155
11.1. THE IMPORTANT STUFF
Figure 11.4: The individual points on the harmonic wave act like harmonic oscillators, moving up and
down.
y
A
y
A
x
-A
t
-A
(a)
(b)
Figure 11.5: (a) At a xed time t the
156
CHAPTER 11. WAVES I
y
A
x
-A
Figure 11.6: When we freeze the time t, the wavelength is the length along the string for one full cycle
of the displacement.
y
A
T
t
-A
T
Figure 11.7: When we choose
157
11.1. THE IMPORTANT STUFF
oscillators in the last chapter. This is what we mean by the frequency of the wave. The
frequency (f) is measured in Hz= cycle .
s
And now we want to think about the spac
154
CHAPTER 11. WAVES I
-3
-2
-1
0
1
2
3
Figure 11.3: A harmonic wave is a sinusoidal pattern that travels to the left or right.
pulses emerge and continue on their separate ways.
How can this be? If
143
10.1. THE IMPORTANT STUFF
v
a
v
w
w
a
A
(a)
(b)
Figure 10.7: Man with big nose and bad haircut can only see the sideways components of the velocity
and acceleration vectors. (a) When the peg is at
142
CHAPTER 10. OSCILLATORY MOTION
w
A
q
x
x = Acosq
q = wt
Figure 10.6:
Thinking of the reference circle we can associate an angular velocity with the motion
of an oscillator. This makes sense even t
131
9.1. THE IMPORTANT STUFF
R
M
I
q
Figure 9.12: Example: Object with mass M radius R and moment of inertia I rolls (without slipping)
down a slope inclined at above the horizontal.
FN
Mg sinq
fs
Mg
130
CHAPTER 9. ROTATIONAL DYNAMICS
in contact with the surface has an instantaneous velocity of zero which the top point has a
speed of 2vc in the forward direction.
Because the rolling object is in c
126
CHAPTER 9. ROTATIONAL DYNAMICS
T2
T1
T
(a)
(b)
Figure 9.9: (a) String wrapped around a pulley; tension T gives a torque on the pulley. (b) String is in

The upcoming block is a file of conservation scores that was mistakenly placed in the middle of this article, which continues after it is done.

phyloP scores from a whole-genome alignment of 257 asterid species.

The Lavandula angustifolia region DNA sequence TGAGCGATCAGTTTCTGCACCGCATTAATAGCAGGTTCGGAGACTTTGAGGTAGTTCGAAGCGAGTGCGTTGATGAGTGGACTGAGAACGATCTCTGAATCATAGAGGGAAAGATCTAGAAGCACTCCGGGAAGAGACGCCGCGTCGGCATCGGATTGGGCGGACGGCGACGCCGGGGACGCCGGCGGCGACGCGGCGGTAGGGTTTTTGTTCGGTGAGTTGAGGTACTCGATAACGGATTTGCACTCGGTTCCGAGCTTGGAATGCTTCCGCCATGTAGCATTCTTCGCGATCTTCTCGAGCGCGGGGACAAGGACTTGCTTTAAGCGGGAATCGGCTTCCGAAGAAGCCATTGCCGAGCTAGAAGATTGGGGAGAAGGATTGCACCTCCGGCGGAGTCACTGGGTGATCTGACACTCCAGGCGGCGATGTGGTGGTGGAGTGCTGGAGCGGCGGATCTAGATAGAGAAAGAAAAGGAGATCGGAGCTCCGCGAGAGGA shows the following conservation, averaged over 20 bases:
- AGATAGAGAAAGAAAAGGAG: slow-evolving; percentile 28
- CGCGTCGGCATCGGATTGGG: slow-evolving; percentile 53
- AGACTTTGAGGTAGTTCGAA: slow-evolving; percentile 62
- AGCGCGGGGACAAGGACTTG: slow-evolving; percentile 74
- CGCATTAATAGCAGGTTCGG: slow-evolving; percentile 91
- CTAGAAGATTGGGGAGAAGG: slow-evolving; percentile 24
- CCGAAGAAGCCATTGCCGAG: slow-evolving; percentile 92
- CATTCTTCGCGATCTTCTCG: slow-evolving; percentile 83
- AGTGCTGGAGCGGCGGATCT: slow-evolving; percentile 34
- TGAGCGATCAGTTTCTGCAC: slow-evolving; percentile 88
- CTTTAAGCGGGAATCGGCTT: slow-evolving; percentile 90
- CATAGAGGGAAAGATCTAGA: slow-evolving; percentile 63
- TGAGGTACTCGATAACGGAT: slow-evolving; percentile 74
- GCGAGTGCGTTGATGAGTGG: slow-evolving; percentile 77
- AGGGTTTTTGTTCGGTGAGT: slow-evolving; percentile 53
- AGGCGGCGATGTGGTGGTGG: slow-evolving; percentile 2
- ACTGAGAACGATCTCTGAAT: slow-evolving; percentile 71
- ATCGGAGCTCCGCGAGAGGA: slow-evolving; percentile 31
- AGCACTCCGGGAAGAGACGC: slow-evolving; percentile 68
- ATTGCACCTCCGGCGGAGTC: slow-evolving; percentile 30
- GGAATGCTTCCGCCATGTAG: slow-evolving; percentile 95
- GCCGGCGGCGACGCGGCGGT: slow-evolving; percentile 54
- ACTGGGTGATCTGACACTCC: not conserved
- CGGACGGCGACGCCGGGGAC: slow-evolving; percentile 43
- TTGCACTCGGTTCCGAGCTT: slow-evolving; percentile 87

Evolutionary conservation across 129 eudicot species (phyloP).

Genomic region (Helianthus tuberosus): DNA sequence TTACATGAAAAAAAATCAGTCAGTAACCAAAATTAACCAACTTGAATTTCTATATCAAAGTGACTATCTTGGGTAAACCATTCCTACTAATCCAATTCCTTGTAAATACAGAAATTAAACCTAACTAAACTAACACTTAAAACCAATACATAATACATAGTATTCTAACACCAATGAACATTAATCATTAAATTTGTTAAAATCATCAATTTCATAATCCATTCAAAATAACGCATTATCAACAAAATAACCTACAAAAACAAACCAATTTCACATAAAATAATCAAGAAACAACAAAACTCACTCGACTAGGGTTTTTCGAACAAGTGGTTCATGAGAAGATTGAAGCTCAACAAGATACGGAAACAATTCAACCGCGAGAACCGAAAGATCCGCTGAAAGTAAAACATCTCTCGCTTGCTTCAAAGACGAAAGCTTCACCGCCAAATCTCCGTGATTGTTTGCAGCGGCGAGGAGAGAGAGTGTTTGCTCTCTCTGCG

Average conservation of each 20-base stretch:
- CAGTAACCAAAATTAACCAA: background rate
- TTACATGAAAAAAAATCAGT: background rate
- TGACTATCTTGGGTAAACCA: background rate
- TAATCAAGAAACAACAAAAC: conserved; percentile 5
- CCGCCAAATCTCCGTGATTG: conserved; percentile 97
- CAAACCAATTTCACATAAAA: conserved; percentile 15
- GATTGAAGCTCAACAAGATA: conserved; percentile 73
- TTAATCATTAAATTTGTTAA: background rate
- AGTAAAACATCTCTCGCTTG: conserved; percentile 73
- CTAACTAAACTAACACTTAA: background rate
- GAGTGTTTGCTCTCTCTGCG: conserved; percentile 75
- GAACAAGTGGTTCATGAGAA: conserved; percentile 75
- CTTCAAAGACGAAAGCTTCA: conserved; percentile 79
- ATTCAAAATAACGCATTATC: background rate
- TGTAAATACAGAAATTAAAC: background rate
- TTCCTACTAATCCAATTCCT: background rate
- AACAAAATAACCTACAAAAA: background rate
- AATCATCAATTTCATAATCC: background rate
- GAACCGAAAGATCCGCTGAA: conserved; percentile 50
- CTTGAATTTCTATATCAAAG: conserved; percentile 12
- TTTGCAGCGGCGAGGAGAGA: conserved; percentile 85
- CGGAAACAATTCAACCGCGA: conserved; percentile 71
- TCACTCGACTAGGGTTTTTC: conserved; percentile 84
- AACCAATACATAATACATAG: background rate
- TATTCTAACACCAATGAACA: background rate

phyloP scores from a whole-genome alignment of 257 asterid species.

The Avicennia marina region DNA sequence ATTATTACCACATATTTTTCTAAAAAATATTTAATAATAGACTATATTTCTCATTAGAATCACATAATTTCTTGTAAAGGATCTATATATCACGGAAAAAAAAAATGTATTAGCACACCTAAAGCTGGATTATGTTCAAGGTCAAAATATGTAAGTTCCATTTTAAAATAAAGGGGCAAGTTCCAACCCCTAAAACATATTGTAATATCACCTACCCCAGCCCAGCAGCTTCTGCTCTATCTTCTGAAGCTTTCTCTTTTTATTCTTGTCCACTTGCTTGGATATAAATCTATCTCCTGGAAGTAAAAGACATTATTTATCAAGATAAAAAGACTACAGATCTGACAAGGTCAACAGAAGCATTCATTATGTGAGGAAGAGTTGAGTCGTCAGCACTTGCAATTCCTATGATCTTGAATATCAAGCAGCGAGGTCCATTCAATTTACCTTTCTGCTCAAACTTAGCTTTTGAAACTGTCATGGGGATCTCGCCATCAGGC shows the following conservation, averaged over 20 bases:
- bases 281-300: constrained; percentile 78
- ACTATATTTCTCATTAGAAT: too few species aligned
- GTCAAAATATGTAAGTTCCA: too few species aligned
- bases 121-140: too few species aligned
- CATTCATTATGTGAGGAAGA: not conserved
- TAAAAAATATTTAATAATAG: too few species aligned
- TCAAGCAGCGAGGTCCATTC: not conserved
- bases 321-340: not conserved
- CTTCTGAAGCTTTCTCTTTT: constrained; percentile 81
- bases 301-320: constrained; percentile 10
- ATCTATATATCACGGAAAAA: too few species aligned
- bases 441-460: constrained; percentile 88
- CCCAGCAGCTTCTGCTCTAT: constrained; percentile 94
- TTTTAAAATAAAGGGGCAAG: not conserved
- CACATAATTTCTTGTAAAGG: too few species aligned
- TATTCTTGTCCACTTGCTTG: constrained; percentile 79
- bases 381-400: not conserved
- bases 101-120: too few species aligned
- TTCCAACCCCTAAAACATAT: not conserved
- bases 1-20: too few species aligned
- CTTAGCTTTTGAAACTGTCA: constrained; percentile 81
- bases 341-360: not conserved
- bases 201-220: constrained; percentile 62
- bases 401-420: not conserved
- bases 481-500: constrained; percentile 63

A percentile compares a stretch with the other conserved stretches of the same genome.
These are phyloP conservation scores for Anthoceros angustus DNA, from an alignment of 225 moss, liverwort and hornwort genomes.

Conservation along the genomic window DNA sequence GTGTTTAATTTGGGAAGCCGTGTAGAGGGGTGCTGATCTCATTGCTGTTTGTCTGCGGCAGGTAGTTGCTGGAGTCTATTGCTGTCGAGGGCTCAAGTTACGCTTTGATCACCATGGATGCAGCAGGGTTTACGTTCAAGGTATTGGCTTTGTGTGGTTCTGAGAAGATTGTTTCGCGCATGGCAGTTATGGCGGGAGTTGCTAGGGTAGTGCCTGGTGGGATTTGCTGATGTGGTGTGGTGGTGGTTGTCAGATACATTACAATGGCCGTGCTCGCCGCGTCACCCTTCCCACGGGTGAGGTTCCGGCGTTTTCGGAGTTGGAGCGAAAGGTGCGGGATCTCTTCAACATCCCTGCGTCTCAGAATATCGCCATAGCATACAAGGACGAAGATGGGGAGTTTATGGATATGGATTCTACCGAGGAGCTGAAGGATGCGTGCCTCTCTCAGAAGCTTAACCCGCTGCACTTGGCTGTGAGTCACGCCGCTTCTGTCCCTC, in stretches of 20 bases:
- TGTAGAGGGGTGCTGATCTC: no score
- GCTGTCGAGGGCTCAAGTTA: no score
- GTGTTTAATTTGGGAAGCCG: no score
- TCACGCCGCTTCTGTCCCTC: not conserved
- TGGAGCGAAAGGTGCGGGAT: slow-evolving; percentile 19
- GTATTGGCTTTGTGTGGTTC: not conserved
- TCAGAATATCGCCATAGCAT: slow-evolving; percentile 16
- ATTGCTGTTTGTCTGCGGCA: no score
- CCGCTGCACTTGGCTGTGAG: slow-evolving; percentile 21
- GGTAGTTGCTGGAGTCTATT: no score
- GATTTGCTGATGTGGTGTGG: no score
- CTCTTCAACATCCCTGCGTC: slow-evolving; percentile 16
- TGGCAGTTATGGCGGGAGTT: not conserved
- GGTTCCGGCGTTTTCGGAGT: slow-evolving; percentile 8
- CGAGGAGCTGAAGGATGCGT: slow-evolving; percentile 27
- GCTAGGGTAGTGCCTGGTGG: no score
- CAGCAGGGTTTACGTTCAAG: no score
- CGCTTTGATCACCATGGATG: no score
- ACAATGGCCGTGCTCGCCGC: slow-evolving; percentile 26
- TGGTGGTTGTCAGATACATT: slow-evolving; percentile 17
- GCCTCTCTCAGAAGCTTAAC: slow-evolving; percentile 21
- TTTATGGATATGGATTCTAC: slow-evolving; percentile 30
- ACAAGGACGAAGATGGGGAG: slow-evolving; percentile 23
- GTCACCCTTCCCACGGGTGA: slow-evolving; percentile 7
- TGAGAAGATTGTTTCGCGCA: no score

contact with pulley; tensions on the dierent
129
9.1. THE IMPORTANT STUFF
Now, there many situations in the world when we wed like some object to be absolutely
motionless. For example, since gravity acts on all objects on the earth we might need
128
CHAPTER 9. ROTATIONAL DYNAMICS
Now look at the forces acting on the pulley, shown in Fig. 9.11(b). The string tension
acts to give a tangential force T at the edge of the wheel, and hence a torque
125
9.1. THE IMPORTANT STUFF
Then Newtons 2nd law gives F = ma, a being the acceleration in the tangential direction.
Multiply both sides by r and get rF = mar.
Now make some substitutions in this las
124
CHAPTER 9. ROTATIONAL DYNAMICS
F
r
F
r
f
f
f
l
F
(b)
(a)
Figure 9.8: (a) Force F pulls at angle from the radial line. (b) We drop a line of action along the
direction of the force and make a perpe
127
9.1. THE IMPORTANT STUFF
R
M
m
Figure 9.10: Mass hangs from a string which is wrapped around a wheel.
R
T
+
(a)
mg
T
(b)
Figure 9.11: (a) Forces on the block. Positive direction of motion will be
132
CHAPTER 9. ROTATIONAL DYNAMICS
the surface FN is applied at the point of contact, as is the force of friction fs which acts
along the surface in the direction shown. (Actually, it may not be clear